Apsley Cherry-Garrard, one of only three men to survive Robert Scott’s ill-fated 1910–12 expedition to the South Pole, penned the definitive book about Antarctica and called it “The Worst Journey in the World”. “Polar exploration,” he wrote, “is at once the cleanest and most isolated way of having a bad time which has been devised.”
Mankind has come a long way since then. We’ve devised new and more terrifying ways of having ‘a bad time in isolation’ (Cherry-Garrard should count himself lucky he never had to sit through an episode of Fear Factor) while making travel to Antarctica safe, sociable and fun – as I found out last year when I travelled to the ice continent aboard the Antarctic Dream, a Chilean cruise ship.
Beagle Channel – Photograph by Matt Chesterton
The AD is one of many passenger vessels sailing regularly for Antarctica from Ushuaia, the provincial capital of Tierra del Fuego and Argentina’s southernmost port. During the antipodean summer (November to March) all kinds of ships ply these grey seas, from sleek luxury liners crammed with modern amenities to Russian ice-breakers crewed by hard-bitten sea dogs whose beards never thaw. The AD is somewhere in between – small enough for passengers to sustain the illusion that they’re engaged in some kind of Shackleton-like exploit, not so small as to get tossed around horribly by the prodigious swells of the South Atlantic.
These waves are worth more than a passing mention. In order to travel from Argentina to Antarctica you must first cross the Drake Passage, generally reckoned the roughest stretch of water in the world. How much you enjoy this leg of the voyage will depend on how prone you are to motion sickness. I got lucky. Nausea-free, I was able to enjoy albatrosses swooping gracefully around the ship; strolls on deck with the tang of briny air in my nostrils; and, sublimest of all, the extremely manageable queues for the fried foods section at the breakfast buffet.
Drake Passage. Relatively calm – Photograph by Matt Chesterton
Having survived the ‘Drake shake’ (it took us three days to navigate the Passage) we were rewarded with the much calmer waters around the Antarctic Peninsula – the ‘S’ shaped promontory jutting out northwards from the ice continent proper. Most cruise ships ghost up and down this mountainous landmass, whose territory is carved up between Argentina, Chile and the UK.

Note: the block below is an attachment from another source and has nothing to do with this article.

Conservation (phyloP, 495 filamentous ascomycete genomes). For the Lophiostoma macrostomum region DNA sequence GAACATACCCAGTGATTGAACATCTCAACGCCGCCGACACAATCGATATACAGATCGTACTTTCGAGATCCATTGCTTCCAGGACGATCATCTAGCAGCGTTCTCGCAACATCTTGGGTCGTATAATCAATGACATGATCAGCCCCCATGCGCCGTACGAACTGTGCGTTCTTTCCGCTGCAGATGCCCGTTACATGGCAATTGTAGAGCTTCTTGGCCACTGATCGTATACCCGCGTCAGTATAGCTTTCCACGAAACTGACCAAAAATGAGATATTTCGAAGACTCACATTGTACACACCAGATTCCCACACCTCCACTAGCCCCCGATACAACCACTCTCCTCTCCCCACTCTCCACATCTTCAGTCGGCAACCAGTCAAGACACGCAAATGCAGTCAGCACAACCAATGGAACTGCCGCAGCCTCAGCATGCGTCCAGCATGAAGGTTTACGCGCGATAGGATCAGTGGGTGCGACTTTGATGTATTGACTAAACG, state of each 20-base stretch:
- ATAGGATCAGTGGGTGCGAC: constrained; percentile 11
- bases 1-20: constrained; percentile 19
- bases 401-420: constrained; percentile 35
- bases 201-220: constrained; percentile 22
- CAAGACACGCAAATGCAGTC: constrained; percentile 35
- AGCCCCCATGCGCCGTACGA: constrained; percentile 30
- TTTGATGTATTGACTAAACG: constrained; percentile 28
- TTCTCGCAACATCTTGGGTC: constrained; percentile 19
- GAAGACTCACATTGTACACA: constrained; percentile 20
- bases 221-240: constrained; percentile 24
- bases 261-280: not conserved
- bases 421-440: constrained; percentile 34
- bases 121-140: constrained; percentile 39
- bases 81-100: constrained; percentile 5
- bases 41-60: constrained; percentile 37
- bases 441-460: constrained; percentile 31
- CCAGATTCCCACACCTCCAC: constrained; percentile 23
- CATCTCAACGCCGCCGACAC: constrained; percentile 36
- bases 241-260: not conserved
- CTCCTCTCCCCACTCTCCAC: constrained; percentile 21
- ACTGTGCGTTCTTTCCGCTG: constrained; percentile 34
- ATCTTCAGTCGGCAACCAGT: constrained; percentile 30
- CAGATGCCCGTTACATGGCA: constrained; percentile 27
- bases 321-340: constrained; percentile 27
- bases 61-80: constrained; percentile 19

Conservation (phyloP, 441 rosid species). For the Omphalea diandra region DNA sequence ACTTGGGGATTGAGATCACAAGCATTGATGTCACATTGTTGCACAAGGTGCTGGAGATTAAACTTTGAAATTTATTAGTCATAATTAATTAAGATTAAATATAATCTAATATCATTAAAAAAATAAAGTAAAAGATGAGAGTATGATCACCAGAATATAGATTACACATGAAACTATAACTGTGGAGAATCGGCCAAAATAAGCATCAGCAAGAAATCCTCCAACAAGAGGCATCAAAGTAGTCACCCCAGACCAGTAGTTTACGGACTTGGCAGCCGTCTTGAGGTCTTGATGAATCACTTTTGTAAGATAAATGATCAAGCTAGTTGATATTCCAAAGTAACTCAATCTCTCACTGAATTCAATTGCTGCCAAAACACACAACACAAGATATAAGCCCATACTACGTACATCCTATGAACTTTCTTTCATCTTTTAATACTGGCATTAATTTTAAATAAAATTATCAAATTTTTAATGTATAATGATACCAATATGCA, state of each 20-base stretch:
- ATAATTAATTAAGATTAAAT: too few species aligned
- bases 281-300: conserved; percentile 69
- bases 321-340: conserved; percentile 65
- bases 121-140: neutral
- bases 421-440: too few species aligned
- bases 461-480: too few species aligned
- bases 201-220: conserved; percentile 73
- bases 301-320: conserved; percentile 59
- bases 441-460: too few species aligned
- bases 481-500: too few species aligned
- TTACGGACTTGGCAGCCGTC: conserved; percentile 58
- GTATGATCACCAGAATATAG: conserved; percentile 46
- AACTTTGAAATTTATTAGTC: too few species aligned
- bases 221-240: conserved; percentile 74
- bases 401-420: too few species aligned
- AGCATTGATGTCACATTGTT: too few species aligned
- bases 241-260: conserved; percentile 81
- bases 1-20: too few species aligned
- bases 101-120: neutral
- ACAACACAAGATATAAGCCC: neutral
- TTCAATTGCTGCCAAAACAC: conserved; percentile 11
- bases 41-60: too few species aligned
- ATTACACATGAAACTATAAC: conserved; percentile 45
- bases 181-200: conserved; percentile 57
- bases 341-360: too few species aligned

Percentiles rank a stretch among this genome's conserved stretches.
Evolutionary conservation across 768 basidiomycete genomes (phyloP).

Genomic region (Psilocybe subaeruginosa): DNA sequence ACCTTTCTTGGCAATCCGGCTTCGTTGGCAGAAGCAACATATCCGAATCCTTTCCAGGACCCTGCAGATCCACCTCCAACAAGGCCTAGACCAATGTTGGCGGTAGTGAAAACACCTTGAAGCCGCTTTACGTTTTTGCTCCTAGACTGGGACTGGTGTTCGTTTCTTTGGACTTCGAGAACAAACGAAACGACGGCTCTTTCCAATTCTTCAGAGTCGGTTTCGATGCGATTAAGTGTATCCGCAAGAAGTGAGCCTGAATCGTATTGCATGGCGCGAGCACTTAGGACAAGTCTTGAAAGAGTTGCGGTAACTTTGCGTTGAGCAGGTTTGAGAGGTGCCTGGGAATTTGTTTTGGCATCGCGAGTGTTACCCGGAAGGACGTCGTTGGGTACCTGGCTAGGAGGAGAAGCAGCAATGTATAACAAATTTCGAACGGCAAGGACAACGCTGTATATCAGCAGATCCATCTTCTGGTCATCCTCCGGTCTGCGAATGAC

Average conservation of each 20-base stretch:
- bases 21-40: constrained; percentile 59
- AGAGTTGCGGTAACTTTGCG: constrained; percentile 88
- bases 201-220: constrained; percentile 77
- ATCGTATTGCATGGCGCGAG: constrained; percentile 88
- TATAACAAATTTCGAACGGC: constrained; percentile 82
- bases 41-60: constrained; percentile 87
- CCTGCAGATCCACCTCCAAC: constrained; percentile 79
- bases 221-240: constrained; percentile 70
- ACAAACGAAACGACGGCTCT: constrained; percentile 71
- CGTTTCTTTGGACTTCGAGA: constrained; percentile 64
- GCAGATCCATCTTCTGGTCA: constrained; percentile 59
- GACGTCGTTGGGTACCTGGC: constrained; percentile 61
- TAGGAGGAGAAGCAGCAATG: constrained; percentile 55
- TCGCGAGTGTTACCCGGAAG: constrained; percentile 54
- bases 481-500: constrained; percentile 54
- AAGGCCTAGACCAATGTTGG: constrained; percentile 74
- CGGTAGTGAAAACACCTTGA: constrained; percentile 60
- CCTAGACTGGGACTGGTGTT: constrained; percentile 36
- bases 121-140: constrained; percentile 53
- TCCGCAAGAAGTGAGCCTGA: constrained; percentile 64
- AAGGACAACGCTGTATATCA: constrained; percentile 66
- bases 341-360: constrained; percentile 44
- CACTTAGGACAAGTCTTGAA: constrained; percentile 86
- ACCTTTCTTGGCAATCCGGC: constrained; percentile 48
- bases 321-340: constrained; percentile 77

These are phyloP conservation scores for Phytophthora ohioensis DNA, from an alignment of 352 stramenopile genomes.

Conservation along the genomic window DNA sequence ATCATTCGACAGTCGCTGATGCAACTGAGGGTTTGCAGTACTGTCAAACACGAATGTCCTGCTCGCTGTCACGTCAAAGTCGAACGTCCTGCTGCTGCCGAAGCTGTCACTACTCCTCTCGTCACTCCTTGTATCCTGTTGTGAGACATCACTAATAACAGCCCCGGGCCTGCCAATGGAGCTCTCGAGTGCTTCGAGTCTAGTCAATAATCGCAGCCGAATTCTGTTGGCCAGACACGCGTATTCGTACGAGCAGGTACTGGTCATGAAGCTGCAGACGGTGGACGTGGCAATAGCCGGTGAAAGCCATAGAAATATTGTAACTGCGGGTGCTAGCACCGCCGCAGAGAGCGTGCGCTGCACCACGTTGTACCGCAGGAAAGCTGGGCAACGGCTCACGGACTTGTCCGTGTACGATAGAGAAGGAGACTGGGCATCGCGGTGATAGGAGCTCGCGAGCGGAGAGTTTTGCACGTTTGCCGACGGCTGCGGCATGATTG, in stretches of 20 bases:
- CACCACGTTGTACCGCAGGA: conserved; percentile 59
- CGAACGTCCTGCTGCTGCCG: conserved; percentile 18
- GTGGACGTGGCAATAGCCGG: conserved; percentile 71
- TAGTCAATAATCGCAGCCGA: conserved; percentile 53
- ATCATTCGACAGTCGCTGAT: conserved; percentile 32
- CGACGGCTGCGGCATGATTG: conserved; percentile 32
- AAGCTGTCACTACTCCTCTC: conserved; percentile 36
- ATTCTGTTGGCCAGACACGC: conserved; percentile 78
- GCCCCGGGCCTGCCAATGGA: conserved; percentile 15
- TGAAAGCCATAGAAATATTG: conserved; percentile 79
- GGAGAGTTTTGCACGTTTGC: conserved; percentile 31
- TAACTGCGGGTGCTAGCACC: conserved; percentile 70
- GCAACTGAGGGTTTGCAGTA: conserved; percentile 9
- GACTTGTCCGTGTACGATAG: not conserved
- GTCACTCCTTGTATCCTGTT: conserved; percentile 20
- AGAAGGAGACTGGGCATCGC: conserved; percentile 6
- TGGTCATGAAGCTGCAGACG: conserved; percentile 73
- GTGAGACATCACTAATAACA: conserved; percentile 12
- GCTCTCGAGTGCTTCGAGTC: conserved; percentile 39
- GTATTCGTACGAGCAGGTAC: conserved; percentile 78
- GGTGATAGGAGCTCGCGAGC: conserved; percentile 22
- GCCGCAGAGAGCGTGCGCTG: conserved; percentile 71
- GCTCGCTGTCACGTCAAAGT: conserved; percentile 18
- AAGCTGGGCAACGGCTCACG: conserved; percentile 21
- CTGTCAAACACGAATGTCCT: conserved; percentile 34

It was only once we’d begun to shadow the coast that the main advantage of travelling on a smaller vessel became apparent. Strict rules govern the amount of people permitted to stand on any Antarctic beach at any given moment; travel on a large ship and you get fewer landings. We on the Antarctic Dream were able to land at eight separate points along and around the Peninsula – each contrasting, each memorable.
Gentoo Penguin colony, Yankee Harbor. Some of these hens are guarding eggs; others, newly hatched chicks – Photograph by Matt Chesterton
What did we find? More than we’d expected to. Antarctica isn’t like the jungle: it doesn’t overload you with sensory data. But nor is it a blank slate. We filled our memories (and memory cards) not only with life and landscapes – Weddell seals lolling on the rocks, Adelie penguins nesting in huge rookeries, mighty elephant seals in perpetual lethargy, sea birds in perpetual motions, china-blue icebergs glistening in the midnight sun, and so on – but also with countless bits of man-made junk which, through some strange process of history, have become precious, protected artifacts. So we tripped over iron blubber pots and the bleached-wood carcasses of old whaling boats, and peeked inside ugly warehouses that have stood untouched for the best part of a century.
Weddell Seal – Photograph by Matt Chesterton
It is this blend of the untouched and the unfamiliar that makes Antarctica so alluring – and which entices people to shell out the best part of ten grand on a two-week cruise. It’s not an obvious addition to an Argentina travel itinerary, but it’s hard to imagine a better one.
If this post has piqued your interest in crossing from Argentina to Antarctica, here’s a rough video I edited together of my exploits. Enjoy:
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